Ultrasonic imaging of tumor angiogenesis using contrast microbubbles targeted via the tumor-binding peptide arginine-arginine-leucine

Gregory E.R. Weller, Michael K.K. Wong, Ruth A. Modzelewski, Erxiong Lu, Alexander L. Klibanov, William R. Wagner, Flordeliza S. Villanueva

Research output: Contribution to journalArticlepeer-review

216 Scopus citations


Endothelial cells (EC) of angiogenic tumor vasculature are characterized by altered expression of molecular markers on their surface. Numerous peptides have been identified that specifically bind tumor angiogenic endothelium, including the tripeptide arginine-arginine-leucine (RRL). We hypothesized that ultrasound contrast microbubbles (MB) targeted via linkage with RRL would specifically adhere to tumor angiogenic endothelium versus normal myocardium, and that this selective adhesion could be detected ultrasonically. Microbubbles were conjugated to cyclic peptides containing either RRL (RRL-MB) or a glycine control sequence (control-MB). As measured in a parallel plate flow chamber, in vitro adhesion of RRL-MBs was three times greater to cultured tumor-derived ECs than to normal ECs (P < 0.01), demonstrating selective binding of RRL-MBs to tumor endothelium. Mice bearing s.c. Clone C or PC3 tumors were given i.v. injections of fluorescent RRL to show in vivo localization to tumor vasculature or were ultrasonically imaged following i.v. injections of targeted contrast MBs. Ultrasound images showed strong RRL-MB contrast enhancement within the tumors but not the control tissue myocardium. Control-MBs caused minimal enhancement in either tissue. Quantitative acoustic videointensity was significantly greater for the tumors than the hearts (5 ± 1 versus 0.5 ± 1 intensity units; P = 0.001). These data show that ultrasound contrast MBs targeted to tumor vasculature via RRL preferentially adhere to tumor versus normal vasculature and that this selective adherence can be detected with ultrasound. Targeted microbubbles may thus offer a noninvasive contrast-enhanced ultrasound imaging technique for the functional imaging of tumor neovascularization, and may have further implications for therapeutic tumor targeting.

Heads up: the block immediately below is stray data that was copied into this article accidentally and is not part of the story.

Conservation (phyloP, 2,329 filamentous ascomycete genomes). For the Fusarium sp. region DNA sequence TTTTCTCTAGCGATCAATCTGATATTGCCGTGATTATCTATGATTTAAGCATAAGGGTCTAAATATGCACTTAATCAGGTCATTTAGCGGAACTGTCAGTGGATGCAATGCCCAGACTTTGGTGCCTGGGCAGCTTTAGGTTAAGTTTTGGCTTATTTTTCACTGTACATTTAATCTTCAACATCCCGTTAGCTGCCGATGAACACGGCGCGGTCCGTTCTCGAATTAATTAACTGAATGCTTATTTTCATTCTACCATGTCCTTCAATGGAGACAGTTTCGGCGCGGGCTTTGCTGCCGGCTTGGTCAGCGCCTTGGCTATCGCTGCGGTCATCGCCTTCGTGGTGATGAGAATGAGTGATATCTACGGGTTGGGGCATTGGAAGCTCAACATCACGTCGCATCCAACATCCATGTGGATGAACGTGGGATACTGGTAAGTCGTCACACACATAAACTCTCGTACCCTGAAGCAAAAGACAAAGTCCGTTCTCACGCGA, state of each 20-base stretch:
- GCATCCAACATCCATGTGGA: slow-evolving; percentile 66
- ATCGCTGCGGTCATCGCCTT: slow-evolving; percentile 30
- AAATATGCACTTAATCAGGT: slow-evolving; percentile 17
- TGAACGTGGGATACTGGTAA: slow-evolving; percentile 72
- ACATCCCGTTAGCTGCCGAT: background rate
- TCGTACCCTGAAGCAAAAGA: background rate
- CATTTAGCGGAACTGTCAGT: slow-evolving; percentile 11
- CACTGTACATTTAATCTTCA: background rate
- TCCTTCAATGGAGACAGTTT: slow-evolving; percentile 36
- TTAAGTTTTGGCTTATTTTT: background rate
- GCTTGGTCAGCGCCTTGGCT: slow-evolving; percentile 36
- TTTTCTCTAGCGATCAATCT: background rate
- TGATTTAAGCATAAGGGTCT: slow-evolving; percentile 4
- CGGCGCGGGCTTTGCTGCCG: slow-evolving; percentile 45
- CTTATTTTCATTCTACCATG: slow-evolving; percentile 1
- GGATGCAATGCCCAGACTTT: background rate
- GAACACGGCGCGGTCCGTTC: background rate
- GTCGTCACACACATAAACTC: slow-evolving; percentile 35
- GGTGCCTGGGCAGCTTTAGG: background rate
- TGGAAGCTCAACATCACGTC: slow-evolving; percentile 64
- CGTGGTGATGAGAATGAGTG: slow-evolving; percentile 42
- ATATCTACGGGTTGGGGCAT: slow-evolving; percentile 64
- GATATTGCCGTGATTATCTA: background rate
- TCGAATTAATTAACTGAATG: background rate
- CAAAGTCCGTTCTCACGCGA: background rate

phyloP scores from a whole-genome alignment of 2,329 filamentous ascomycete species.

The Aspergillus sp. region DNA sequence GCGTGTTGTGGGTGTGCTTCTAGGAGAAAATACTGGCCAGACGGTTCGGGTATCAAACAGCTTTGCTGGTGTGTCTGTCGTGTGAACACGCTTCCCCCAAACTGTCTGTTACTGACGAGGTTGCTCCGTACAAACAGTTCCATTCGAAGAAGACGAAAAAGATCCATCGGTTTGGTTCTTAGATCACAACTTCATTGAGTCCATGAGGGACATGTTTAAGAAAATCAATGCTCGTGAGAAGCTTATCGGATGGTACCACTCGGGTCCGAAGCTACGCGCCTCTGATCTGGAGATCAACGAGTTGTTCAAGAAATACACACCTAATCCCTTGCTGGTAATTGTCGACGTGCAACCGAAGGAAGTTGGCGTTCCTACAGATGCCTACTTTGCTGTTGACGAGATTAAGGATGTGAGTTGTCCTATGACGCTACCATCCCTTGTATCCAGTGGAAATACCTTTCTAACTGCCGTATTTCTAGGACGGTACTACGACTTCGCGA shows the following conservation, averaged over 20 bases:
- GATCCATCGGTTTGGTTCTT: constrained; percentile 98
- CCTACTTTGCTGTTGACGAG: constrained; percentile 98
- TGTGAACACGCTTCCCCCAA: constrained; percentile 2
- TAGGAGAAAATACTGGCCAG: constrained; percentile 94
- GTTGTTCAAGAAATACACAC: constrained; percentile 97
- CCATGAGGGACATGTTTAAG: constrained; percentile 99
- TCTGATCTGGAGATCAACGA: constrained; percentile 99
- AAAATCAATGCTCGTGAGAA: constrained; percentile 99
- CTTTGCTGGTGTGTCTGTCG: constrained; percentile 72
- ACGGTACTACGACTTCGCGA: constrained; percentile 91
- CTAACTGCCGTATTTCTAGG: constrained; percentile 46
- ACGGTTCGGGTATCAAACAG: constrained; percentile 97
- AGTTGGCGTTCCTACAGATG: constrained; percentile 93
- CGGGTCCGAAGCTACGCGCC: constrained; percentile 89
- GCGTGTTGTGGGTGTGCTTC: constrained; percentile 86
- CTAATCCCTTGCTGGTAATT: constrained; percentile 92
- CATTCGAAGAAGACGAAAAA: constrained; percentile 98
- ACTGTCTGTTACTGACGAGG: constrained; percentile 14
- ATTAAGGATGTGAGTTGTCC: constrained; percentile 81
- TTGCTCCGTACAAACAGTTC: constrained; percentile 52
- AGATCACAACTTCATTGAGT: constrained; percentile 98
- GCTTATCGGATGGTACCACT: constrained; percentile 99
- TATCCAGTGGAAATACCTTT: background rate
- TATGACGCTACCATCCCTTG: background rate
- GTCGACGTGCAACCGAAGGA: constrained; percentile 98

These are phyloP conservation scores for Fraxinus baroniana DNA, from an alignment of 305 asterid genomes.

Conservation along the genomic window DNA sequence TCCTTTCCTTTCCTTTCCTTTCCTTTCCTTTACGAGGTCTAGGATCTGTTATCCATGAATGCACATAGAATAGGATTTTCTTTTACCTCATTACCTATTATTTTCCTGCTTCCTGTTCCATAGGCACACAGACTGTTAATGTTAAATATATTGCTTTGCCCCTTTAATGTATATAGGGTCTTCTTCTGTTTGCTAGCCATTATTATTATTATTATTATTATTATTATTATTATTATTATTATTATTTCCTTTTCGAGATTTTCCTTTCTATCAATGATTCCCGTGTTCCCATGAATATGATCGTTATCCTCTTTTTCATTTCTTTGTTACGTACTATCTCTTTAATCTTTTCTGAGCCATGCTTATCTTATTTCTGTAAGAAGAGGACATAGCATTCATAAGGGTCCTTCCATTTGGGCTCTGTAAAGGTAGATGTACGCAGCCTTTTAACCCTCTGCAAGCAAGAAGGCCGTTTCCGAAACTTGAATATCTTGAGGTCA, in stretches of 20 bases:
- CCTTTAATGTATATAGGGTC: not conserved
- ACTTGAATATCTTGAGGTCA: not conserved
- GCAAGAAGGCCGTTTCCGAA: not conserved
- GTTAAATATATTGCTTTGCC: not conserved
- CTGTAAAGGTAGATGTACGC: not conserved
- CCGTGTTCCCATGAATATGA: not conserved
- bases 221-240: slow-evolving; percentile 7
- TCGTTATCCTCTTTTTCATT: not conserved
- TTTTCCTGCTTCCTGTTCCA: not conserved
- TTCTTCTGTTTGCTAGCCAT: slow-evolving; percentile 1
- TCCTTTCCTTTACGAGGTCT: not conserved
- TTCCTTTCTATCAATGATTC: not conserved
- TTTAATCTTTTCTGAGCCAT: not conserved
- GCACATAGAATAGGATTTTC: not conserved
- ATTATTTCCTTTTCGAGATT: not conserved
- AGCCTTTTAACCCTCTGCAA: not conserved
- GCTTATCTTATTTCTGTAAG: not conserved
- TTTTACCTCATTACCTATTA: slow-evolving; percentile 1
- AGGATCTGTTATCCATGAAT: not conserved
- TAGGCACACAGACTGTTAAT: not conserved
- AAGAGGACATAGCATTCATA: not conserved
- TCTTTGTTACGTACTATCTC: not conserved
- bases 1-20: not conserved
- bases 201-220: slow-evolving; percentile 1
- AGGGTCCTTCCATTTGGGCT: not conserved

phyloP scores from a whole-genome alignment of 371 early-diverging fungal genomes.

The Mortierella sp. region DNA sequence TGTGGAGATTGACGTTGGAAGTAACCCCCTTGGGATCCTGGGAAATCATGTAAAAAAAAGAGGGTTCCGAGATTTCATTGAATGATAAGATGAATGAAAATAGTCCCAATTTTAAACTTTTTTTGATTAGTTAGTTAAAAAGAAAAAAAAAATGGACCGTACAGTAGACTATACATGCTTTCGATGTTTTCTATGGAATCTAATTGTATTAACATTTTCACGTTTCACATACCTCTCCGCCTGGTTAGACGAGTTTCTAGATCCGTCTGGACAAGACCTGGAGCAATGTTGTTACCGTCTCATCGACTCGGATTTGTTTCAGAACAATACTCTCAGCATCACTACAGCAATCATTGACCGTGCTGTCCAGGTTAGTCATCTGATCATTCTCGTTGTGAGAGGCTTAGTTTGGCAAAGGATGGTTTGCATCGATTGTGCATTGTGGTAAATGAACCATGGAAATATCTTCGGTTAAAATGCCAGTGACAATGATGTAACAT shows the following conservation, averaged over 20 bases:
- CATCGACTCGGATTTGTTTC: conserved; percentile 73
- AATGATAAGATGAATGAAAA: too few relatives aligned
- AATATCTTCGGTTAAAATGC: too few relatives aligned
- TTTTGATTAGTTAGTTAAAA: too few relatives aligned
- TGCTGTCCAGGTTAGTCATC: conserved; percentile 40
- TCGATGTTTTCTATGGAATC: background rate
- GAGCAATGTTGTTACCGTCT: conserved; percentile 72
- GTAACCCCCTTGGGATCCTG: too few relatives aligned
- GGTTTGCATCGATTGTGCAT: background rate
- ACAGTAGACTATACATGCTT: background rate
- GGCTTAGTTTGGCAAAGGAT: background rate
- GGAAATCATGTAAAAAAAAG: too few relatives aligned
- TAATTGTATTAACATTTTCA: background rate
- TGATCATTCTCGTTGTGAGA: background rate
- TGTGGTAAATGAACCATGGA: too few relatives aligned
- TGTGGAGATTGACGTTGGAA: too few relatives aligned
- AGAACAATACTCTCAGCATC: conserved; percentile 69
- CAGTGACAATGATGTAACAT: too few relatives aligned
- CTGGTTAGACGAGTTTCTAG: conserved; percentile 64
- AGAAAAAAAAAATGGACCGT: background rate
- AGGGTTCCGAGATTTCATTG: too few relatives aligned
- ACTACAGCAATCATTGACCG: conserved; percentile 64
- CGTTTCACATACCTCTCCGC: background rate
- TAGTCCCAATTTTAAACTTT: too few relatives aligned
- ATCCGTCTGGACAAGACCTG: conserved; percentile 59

Original languageEnglish (US)
Pages (from-to)533-539
Number of pages7
JournalCancer Research
Issue number2
StatePublished - Jan 15 2005

All Science Journal Classification (ASJC) codes

  • Oncology
  • Cancer Research


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